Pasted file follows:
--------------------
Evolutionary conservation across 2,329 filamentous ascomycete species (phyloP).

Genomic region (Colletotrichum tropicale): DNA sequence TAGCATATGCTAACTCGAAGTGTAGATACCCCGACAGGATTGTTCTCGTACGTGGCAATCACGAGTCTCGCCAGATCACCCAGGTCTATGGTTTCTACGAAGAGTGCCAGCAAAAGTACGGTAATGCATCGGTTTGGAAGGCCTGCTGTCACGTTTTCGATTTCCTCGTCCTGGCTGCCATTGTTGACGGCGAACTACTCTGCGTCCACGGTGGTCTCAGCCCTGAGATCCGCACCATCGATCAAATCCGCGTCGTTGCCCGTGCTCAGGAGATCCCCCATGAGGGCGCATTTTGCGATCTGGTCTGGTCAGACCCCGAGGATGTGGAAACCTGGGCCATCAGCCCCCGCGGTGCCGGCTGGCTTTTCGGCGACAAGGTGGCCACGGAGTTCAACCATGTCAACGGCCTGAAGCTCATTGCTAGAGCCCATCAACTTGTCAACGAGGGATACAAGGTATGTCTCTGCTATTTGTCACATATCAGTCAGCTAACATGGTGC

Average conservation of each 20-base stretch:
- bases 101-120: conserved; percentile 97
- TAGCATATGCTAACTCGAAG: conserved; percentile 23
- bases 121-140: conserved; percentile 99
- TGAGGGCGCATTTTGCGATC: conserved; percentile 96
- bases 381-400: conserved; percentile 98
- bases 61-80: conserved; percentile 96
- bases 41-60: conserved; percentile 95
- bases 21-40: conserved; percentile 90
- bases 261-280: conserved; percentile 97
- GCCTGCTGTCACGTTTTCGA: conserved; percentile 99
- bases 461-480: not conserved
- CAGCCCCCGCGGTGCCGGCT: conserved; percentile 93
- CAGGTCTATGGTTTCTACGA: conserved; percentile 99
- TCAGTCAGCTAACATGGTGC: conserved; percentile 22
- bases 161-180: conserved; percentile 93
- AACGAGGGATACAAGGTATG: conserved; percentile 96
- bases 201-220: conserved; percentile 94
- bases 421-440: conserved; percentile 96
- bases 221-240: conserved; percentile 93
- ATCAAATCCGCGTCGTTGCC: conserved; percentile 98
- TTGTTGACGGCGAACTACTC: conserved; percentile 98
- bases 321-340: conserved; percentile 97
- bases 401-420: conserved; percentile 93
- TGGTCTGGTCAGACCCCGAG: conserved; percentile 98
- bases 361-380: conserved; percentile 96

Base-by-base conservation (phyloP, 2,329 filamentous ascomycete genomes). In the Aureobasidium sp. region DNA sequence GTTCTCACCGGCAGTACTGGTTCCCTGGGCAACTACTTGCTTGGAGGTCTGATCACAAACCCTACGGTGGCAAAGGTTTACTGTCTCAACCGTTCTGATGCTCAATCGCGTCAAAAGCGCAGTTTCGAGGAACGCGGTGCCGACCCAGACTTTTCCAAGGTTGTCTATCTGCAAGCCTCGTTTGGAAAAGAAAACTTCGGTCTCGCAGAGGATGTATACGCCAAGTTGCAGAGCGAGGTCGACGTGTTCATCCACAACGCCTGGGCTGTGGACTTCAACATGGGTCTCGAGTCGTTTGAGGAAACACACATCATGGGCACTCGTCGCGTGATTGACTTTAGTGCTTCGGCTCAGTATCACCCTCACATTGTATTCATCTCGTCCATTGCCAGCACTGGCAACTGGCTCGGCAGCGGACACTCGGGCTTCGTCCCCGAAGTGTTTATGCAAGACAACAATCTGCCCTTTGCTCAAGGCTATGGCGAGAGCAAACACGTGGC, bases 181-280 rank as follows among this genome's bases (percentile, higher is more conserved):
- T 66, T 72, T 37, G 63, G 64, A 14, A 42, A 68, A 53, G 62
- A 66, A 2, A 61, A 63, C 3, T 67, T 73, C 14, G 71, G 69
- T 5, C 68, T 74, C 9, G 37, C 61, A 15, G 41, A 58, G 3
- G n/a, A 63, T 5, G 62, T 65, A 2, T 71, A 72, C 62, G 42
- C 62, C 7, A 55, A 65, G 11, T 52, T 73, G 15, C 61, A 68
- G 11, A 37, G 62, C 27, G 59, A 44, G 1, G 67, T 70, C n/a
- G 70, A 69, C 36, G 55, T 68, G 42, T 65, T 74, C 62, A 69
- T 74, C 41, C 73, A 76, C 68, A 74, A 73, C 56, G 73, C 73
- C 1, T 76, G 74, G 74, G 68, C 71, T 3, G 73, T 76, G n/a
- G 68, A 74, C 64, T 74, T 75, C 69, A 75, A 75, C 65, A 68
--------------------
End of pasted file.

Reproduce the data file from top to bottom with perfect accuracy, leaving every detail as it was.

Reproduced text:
Evolutionary conservation across 2,329 filamentous ascomycete species (phyloP).

Genomic region (Colletotrichum tropicale): DNA sequence TAGCATATGCTAACTCGAAGTGTAGATACCCCGACAGGATTGTTCTCGTACGTGGCAATCACGAGTCTCGCCAGATCACCCAGGTCTATGGTTTCTACGAAGAGTGCCAGCAAAAGTACGGTAATGCATCGGTTTGGAAGGCCTGCTGTCACGTTTTCGATTTCCTCGTCCTGGCTGCCATTGTTGACGGCGAACTACTCTGCGTCCACGGTGGTCTCAGCCCTGAGATCCGCACCATCGATCAAATCCGCGTCGTTGCCCGTGCTCAGGAGATCCCCCATGAGGGCGCATTTTGCGATCTGGTCTGGTCAGACCCCGAGGATGTGGAAACCTGGGCCATCAGCCCCCGCGGTGCCGGCTGGCTTTTCGGCGACAAGGTGGCCACGGAGTTCAACCATGTCAACGGCCTGAAGCTCATTGCTAGAGCCCATCAACTTGTCAACGAGGGATACAAGGTATGTCTCTGCTATTTGTCACATATCAGTCAGCTAACATGGTGC

Average conservation of each 20-base stretch:
- bases 101-120: conserved; percentile 97
- TAGCATATGCTAACTCGAAG: conserved; percentile 23
- bases 121-140: conserved; percentile 99
- TGAGGGCGCATTTTGCGATC: conserved; percentile 96
- bases 381-400: conserved; percentile 98
- bases 61-80: conserved; percentile 96
- bases 41-60: conserved; percentile 95
- bases 21-40: conserved; percentile 90
- bases 261-280: conserved; percentile 97
- GCCTGCTGTCACGTTTTCGA: conserved; percentile 99
- bases 461-480: not conserved
- CAGCCCCCGCGGTGCCGGCT: conserved; percentile 93
- CAGGTCTATGGTTTCTACGA: conserved; percentile 99
- TCAGTCAGCTAACATGGTGC: conserved; percentile 22
- bases 161-180: conserved; percentile 93
- AACGAGGGATACAAGGTATG: conserved; percentile 96
- bases 201-220: conserved; percentile 94
- bases 421-440: conserved; percentile 96
- bases 221-240: conserved; percentile 93
- ATCAAATCCGCGTCGTTGCC: conserved; percentile 98
- TTGTTGACGGCGAACTACTC: conserved; percentile 98
- bases 321-340: conserved; percentile 97
- bases 401-420: conserved; percentile 93
- TGGTCTGGTCAGACCCCGAG: conserved; percentile 98
- bases 361-380: conserved; percentile 96

Base-by-base conservation (phyloP, 2,329 filamentous ascomycete genomes). In the Aureobasidium sp. region DNA sequence GTTCTCACCGGCAGTACTGGTTCCCTGGGCAACTACTTGCTTGGAGGTCTGATCACAAACCCTACGGTGGCAAAGGTTTACTGTCTCAACCGTTCTGATGCTCAATCGCGTCAAAAGCGCAGTTTCGAGGAACGCGGTGCCGACCCAGACTTTTCCAAGGTTGTCTATCTGCAAGCCTCGTTTGGAAAAGAAAACTTCGGTCTCGCAGAGGATGTATACGCCAAGTTGCAGAGCGAGGTCGACGTGTTCATCCACAACGCCTGGGCTGTGGACTTCAACATGGGTCTCGAGTCGTTTGAGGAAACACACATCATGGGCACTCGTCGCGTGATTGACTTTAGTGCTTCGGCTCAGTATCACCCTCACATTGTATTCATCTCGTCCATTGCCAGCACTGGCAACTGGCTCGGCAGCGGACACTCGGGCTTCGTCCCCGAAGTGTTTATGCAAGACAACAATCTGCCCTTTGCTCAAGGCTATGGCGAGAGCAAACACGTGGC, bases 181-280 rank as follows among this genome's bases (percentile, higher is more conserved):
- T 66, T 72, T 37, G 63, G 64, A 14, A 42, A 68, A 53, G 62
- A 66, A 2, A 61, A 63, C 3, T 67, T 73, C 14, G 71, G 69
- T 5, C 68, T 74, C 9, G 37, C 61, A 15, G 41, A 58, G 3
- G n/a, A 63, T 5, G 62, T 65, A 2, T 71, A 72, C 62, G 42
- C 62, C 7, A 55, A 65, G 11, T 52, T 73, G 15, C 61, A 68
- G 11, A 37, G 62, C 27, G 59, A 44, G 1, G 67, T 70, C n/a
- G 70, A 69, C 36, G 55, T 68, G 42, T 65, T 74, C 62, A 69
- T 74, C 41, C 73, A 76, C 68, A 74, A 73, C 56, G 73, C 73
- C 1, T 76, G 74, G 74, G 68, C 71, T 3, G 73, T 76, G n/a
- G 68, A 74, C 64, T 74, T 75, C 69, A 75, A 75, C 65, A 68